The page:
The webinar I attended was on getting singular focus on your home page. Chances are that on your home page you are trying to cater to every single person that comes to your website. Unfortunately this is a backwards way of thinking.

The right strategy is to figure out exactly what your primary goal is for your visitors and make that as prominent and easy to find as possible.

For example, one of the websites I run is Lawn Care Directory. It is national (US based) directory of lawn care and landscaping companies. I really wanted to cater to people that were searching for a lawn professional and so I changed the design of my home page to cater to that group of people immediately when they came to the site.

Here is the OLD design:

Here is the NEW design:

Here is the crazy egg report on how the new design is doing. This is a heatmap that shows where on the page people are clicking:

As you can see the result of giving the visitors to the site one main option eliminates confusion for the visitor and drives them to do the thing I want them to do. So it is a Win Win.

The secondary goals that I have on the home page are still available and represented but I give the most weight and real estate to the thing that is my number 1 goal.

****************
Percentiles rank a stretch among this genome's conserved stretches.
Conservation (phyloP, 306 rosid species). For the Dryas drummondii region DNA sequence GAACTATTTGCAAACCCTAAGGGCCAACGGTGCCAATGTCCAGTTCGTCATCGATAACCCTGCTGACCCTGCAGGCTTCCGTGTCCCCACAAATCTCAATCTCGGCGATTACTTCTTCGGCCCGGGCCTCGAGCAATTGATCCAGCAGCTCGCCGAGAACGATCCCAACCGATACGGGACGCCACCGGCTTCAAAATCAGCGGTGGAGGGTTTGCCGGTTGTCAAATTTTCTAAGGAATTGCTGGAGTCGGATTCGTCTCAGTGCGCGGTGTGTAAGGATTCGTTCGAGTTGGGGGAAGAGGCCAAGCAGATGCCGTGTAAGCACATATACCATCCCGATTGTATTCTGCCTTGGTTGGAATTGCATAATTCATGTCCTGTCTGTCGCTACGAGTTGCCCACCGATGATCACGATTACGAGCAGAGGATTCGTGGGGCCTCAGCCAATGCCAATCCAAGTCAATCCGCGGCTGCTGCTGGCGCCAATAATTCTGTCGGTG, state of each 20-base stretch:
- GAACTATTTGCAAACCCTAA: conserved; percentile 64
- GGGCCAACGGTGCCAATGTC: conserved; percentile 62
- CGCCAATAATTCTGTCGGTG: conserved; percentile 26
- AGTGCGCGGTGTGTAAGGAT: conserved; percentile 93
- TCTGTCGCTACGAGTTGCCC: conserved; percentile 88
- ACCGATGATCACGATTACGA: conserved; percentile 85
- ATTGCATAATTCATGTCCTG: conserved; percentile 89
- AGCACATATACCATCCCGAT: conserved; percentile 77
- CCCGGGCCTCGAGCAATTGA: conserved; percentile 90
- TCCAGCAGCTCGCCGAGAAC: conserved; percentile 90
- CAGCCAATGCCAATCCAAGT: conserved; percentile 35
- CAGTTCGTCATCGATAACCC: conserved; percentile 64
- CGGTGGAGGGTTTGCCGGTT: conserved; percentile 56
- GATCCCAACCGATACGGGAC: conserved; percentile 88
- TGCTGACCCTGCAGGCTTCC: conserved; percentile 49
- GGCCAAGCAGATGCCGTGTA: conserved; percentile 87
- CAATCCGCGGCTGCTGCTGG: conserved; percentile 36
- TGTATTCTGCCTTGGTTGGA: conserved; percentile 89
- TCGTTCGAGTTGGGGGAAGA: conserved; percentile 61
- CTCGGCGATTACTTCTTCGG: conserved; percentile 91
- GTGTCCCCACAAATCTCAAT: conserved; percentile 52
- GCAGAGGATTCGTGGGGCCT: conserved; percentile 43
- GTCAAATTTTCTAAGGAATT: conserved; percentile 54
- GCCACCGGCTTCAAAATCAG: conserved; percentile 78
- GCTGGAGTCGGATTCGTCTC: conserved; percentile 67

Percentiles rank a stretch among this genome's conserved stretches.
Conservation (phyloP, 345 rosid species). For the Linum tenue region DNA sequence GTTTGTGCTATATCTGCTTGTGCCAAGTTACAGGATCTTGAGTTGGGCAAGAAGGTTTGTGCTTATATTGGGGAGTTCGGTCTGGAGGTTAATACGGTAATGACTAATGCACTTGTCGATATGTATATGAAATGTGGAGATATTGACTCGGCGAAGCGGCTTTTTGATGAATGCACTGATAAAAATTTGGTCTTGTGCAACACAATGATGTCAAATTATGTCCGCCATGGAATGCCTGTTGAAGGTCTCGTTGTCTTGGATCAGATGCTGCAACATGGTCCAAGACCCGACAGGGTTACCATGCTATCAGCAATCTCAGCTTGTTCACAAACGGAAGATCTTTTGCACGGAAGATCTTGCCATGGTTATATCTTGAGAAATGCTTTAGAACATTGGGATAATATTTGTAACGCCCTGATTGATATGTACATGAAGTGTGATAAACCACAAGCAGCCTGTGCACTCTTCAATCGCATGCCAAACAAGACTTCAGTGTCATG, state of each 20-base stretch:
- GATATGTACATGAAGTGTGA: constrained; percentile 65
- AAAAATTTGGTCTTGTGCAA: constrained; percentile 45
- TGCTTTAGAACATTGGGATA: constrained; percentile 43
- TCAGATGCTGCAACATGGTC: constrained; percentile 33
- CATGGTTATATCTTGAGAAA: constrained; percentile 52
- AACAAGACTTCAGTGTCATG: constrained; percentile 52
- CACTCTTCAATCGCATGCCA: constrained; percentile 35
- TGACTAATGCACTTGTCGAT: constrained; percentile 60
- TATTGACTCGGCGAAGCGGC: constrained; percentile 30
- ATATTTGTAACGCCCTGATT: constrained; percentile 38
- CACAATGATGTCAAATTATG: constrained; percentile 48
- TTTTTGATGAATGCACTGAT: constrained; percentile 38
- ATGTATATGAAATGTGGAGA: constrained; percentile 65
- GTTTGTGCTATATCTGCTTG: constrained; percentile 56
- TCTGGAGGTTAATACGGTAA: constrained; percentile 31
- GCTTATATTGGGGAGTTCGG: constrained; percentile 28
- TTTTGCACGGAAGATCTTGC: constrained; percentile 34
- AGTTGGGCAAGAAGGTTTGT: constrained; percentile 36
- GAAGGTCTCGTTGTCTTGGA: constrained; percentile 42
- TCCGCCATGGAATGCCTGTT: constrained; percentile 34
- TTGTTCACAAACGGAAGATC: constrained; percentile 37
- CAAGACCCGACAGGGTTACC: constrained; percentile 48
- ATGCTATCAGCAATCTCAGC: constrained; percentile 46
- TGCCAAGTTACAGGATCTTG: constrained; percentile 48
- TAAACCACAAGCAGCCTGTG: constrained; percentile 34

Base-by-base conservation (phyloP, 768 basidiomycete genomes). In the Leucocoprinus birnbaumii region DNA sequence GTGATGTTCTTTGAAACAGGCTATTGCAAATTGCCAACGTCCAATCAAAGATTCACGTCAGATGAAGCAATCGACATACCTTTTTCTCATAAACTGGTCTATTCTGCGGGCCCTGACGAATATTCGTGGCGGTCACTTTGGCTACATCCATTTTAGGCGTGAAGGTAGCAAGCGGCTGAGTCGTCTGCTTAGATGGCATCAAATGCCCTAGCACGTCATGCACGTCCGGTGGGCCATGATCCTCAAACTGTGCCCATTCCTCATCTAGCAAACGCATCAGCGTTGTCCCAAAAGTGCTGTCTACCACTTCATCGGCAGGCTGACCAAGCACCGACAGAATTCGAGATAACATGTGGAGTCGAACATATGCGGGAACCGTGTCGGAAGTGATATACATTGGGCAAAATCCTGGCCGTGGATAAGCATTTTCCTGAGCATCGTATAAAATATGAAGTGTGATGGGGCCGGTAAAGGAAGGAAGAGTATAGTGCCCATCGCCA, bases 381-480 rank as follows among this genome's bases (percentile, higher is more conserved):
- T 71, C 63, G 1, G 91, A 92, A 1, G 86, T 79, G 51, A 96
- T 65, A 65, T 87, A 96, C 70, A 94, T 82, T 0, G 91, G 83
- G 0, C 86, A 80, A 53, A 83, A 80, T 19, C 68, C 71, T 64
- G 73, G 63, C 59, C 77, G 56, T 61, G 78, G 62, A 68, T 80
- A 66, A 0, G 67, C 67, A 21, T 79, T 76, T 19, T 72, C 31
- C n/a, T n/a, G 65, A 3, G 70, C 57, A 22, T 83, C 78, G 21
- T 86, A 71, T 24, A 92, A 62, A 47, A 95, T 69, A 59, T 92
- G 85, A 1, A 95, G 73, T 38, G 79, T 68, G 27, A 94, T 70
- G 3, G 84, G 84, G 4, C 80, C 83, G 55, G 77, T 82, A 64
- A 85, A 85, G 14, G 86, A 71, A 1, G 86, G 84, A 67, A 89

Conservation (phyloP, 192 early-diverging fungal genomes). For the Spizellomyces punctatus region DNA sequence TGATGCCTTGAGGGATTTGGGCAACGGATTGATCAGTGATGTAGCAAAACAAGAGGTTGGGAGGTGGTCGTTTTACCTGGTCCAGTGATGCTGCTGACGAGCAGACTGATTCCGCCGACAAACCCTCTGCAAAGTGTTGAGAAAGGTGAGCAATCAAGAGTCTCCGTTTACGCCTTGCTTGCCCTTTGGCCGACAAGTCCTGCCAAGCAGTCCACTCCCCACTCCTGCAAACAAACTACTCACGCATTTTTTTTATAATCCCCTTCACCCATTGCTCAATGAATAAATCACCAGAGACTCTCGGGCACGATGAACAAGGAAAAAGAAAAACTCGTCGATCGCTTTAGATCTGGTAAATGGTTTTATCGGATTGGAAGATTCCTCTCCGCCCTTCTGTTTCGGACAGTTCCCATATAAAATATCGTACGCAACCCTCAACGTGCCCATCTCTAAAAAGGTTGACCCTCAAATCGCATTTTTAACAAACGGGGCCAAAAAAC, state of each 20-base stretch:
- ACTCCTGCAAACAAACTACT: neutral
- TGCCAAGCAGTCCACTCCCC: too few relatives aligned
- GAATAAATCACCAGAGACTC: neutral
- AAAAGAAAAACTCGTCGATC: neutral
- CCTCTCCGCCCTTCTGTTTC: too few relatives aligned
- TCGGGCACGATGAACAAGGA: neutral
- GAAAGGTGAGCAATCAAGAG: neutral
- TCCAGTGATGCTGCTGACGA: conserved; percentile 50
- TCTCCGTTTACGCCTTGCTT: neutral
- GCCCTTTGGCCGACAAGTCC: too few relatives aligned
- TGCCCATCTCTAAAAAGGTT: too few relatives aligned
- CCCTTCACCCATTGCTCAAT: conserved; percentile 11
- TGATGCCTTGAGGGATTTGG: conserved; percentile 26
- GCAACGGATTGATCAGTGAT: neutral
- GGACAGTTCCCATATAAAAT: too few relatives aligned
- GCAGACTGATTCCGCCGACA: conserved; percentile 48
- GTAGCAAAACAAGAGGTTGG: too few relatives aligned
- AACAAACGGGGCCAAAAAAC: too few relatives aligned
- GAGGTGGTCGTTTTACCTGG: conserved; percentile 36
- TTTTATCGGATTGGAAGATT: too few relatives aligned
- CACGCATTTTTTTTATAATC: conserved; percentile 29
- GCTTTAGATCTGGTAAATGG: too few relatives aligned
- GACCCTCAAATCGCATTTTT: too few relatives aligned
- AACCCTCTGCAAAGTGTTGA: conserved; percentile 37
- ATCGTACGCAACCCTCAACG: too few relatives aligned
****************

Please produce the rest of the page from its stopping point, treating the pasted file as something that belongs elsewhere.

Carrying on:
The One Essential Ingredient in Every Killer Headline

Self interest.

You can be cutesy. You can be clever. You can be absolutely stupid and make the inane assumption that your audience will read the entire sales copy and then understand your cleverly written headline to “tie it all together”…

Or you can always write killer headlines by making sure your headline is full of self-interest. What’s in it for them?

Don’t stroke you own ego by showing everyone how smart you are. Tell your audience why they should care in the simplest words possible. My iPhone’s Scrabble game beats me with words like “aniseed” worth 85 points. But Mr. Scrabble Computer would be a horrible copywriter.